Import Messages to Outlook from AOL Personal Filling Cabinet
Departing from the standard, this week's tip has nothing to do with Excel. I ran across an amazing product, it worked, and I wanted to pass it along. Bill asks: I have years worth of AOL mail stored in an AOL Personal Filing Cabinet. How can I import these messages to Outlook?
When I launched MrExcel, all of the e-mails were forwarded to my AOL account. For a couple years, they all were downloaded into a massive personal filing cabinet within AOL.
In 2000, when I took the leap, quit the day job, and started doing MrExcel.com full time, I switched over to Outlook. The nagging problem was this entire history of e-mails in AOL.
There are plans to write a book, and those e-mails and answers needed to be organized. AOL 6 has improved in this regard, but they don't have the great folder interface that you could find in Outlook.
So, while researching this problem, I found one guy who has what he calls a Beta version of software that will extract files from your AOL personal filing cabinet.
It is written in Java, so you have to download some seriously large Jave Runtime Environment files first. It is beta software, but with some tweaks, I was able to get it to work, and work wonderfully!
Here are some hints that I discovered along the way:
- Download and install the beta mailbox software, the Java Run Time Environment. Follow Duncan's instructions for editing your autoexec.bat and restart your computer.
- Copy your personal filing cabinet files from your AOL directory to the C:\Aoleave\ directory
- Start a DOS session, navigate to the AOLeave folder with:
C:\Documents and Settings\MrExcel>cd \AOLeave
- The upper and lower case of the following is absolutely critical. If your mailbox is called mrexcel, then use this command:
C:\AOLeave\>java MailBox mrexcel
- The program will start to fly and will create a aolmail.mbx file in C:\AOLeave\.
As it turned out, I had a half dozen AOL PFC's spread across 4 computers. I repeated the process for each PFC. The program always creates a file called aolmail.mbx, so you need to import into Outlook after each run of the software.
I believe the .mbx is a Eudora filetype. Here were the steps I followed to get the messages into Outlook:
- Open Outlook 2000
- From the menu, select File > Import and Export...
- From the Import and Export Wizard, scroll down to "Import Internet Mail and Addresses". Click Next.
- From the Outlook Import Tool dialog, select "Eudora (Pro and Light) 2.x, 3.x, 4.x. Make sure that Import Mail and Import Address Book are checked. Click Next.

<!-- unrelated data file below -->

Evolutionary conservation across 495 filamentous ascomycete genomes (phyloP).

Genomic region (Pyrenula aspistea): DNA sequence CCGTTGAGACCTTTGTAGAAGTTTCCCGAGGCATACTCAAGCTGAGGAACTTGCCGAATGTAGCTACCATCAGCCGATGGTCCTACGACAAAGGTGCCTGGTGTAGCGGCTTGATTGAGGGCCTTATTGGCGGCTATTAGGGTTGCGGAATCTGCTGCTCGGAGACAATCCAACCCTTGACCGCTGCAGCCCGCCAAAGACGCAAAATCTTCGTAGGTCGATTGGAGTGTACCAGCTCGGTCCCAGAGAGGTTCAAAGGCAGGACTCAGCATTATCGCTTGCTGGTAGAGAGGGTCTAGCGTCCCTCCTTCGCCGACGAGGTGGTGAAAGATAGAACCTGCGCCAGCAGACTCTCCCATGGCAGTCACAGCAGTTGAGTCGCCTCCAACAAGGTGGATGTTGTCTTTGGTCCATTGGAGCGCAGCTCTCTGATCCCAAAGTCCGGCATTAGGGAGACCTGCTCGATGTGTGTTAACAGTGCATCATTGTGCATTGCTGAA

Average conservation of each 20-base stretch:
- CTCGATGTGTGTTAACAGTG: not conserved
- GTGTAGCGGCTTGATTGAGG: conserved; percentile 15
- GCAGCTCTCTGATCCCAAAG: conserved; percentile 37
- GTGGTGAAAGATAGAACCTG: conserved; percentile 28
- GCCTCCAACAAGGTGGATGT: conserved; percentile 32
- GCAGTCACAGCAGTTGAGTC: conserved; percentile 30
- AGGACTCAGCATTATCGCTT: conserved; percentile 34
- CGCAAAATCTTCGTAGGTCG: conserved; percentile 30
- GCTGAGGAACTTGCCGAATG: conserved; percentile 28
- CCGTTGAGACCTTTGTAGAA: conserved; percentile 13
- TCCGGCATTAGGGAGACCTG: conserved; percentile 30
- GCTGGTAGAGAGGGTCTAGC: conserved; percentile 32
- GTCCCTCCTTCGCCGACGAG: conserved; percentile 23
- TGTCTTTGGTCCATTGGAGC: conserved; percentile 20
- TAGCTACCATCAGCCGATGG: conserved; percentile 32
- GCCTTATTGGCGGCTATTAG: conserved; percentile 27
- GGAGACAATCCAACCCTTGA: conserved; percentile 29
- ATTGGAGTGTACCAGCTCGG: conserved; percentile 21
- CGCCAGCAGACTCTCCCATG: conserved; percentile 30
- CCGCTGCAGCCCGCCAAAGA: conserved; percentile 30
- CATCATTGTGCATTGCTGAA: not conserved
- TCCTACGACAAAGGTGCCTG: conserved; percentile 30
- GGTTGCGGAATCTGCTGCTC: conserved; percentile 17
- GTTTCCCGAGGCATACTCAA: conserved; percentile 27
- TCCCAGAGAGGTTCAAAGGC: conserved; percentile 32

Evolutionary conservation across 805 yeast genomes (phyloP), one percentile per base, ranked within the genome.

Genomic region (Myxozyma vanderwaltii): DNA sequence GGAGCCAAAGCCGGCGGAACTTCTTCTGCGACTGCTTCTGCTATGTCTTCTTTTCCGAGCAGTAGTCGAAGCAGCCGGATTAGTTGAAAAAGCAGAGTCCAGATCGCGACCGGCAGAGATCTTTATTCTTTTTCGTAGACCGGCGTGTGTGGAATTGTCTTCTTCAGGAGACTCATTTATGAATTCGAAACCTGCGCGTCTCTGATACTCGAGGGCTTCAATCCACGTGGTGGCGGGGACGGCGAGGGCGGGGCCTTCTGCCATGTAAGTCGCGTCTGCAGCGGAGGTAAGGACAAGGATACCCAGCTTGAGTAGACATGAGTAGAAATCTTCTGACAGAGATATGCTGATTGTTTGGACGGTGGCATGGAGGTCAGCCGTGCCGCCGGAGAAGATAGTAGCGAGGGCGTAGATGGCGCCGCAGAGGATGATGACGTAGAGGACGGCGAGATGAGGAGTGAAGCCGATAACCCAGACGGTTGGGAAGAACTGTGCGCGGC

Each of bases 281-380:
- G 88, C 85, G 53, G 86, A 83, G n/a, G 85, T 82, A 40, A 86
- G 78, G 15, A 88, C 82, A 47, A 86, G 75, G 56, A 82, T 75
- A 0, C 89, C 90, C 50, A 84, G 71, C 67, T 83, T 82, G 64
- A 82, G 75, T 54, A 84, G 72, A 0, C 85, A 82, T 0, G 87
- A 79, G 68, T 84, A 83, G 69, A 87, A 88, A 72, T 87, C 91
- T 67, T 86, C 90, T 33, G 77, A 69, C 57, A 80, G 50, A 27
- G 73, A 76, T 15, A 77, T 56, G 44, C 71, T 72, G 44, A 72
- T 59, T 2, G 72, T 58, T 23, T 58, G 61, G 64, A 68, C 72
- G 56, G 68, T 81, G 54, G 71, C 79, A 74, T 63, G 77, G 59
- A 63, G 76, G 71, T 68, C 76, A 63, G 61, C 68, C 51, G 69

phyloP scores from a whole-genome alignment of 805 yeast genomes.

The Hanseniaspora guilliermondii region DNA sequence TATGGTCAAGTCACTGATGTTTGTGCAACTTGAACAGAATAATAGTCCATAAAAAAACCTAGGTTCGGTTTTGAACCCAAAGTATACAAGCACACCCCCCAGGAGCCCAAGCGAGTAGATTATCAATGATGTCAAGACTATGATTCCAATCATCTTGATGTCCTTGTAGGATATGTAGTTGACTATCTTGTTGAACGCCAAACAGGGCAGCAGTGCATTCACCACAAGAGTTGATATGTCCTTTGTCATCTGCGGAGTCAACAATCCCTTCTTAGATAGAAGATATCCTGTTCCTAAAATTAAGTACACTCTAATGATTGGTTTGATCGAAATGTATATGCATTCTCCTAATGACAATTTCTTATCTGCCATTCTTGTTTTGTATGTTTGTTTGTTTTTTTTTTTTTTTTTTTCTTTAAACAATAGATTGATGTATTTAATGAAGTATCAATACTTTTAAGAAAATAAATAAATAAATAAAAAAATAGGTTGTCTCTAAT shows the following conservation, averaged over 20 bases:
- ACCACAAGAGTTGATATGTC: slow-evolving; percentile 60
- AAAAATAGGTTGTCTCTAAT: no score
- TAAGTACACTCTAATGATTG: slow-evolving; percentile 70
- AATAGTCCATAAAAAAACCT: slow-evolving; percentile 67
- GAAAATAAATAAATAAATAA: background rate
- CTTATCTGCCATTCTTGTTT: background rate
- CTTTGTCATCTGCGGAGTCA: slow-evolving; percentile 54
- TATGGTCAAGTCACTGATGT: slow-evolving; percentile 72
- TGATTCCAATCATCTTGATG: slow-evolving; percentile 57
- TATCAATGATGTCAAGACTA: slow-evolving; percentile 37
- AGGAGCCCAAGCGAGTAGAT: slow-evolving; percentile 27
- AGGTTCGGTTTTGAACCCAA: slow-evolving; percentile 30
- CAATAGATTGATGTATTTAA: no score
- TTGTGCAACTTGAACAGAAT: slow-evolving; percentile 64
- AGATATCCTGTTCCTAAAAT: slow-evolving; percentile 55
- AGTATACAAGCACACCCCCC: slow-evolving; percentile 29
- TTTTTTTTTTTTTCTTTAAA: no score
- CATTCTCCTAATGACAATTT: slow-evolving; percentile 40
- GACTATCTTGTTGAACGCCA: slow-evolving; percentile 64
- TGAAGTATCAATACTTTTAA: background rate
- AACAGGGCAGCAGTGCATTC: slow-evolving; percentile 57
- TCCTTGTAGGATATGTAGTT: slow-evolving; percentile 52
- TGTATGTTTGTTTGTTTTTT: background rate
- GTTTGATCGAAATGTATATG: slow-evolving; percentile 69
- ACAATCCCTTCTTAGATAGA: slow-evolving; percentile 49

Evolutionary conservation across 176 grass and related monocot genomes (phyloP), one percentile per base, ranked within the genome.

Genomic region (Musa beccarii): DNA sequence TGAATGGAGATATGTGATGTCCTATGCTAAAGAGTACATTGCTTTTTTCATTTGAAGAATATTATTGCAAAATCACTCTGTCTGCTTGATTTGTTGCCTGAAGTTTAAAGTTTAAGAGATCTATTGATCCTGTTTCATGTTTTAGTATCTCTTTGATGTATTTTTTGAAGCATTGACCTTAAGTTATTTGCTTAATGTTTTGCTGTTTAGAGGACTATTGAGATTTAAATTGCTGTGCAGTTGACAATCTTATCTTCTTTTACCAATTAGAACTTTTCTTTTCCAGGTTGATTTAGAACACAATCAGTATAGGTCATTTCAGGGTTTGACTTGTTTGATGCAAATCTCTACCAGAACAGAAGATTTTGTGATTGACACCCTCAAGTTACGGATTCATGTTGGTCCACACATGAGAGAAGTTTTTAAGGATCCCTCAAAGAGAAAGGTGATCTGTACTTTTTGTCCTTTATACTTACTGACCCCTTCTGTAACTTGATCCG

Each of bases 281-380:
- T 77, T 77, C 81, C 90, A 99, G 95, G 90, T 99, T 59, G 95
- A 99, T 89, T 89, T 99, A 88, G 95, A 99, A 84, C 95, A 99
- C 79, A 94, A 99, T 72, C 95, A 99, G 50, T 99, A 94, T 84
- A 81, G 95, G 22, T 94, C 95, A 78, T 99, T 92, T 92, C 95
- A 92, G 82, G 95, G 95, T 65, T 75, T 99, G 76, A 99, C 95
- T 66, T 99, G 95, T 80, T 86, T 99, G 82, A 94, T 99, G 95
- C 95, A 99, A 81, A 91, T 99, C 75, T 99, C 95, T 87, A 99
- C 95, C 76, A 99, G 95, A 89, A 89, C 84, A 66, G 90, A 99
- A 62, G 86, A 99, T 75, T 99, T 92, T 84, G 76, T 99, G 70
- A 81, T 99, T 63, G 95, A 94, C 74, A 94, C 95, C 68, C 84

- In the Import Addresses dialog, select the appropriate choices about how to handle duplicate addresses. Click Finish.
- Assuming you do not have Eudora on your computer, Outlook won't know where to look for the files and will bring up a "Browse for Folder" dialog. Browse to the folder with your AOLeave files and click OK. The import will start. An import summary will report how many messages were imported. Click OK.
- If you have multiple PFC's to import, you can rename the AolMail folder to a unique name for each PFC. Under View, make sure that Folder List is selected. In the folder list, right click AolMail, select rename and type a new name for the folder.
There are two improvements that will hopefully come some day.
If you have already done some organizing of your AOL PFC into folders, that folder information is lost.
The other hassle is attachments. AOL stores the attachment someonewhere on your hard drive, so Duncan could not retrieve those. I did mention that it would be great if he could at least get the file name associated with the attachment and slip that in the message.
This is an amazing program. It took me a few hours one night to fire off the various imports, but soon I had 40MB of AOL PFC's in Outlook, where they could easily be sorted, organized etc. As I wrote to Duncan that day, "This is absolutely incredible. AOL should pay you a million dollars just to keep this hidden..." Bottom line - if you have old AOL personal filing cabinets, and would like to be able to import to Outlook or some other program, check out Duncan Mackenzie's AOL software.
New information posted Dec 2005: The program worked up through AOL 6, but several people have noted that it would not work with AOL 7.